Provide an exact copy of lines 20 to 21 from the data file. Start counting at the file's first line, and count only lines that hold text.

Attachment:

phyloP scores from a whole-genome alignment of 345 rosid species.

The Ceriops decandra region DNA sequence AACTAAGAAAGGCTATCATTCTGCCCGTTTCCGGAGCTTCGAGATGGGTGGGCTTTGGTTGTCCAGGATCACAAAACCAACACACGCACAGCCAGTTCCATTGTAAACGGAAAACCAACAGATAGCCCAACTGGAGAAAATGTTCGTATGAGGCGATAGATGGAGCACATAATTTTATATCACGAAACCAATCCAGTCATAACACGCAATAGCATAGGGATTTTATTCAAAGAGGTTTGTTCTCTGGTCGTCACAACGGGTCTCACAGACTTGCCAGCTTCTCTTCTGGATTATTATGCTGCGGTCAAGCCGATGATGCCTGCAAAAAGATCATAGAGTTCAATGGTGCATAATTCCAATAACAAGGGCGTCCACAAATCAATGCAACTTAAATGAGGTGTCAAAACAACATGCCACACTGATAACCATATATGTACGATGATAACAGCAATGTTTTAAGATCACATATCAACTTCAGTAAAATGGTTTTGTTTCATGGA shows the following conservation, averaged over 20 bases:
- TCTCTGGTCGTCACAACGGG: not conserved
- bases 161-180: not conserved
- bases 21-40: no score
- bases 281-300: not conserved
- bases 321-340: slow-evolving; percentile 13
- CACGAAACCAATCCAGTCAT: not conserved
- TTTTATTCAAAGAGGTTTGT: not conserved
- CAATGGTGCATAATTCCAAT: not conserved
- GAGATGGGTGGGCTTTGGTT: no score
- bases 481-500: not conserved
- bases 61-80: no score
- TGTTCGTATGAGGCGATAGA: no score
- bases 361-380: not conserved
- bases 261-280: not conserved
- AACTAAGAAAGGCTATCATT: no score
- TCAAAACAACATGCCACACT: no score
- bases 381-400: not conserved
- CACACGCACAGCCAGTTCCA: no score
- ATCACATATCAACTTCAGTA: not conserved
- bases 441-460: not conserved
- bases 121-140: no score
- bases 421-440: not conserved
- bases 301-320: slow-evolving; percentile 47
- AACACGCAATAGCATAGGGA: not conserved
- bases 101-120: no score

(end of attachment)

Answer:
- CACACGCACAGCCAGTTCCA: no score
- ATCACATATCAACTTCAGTA: not conserved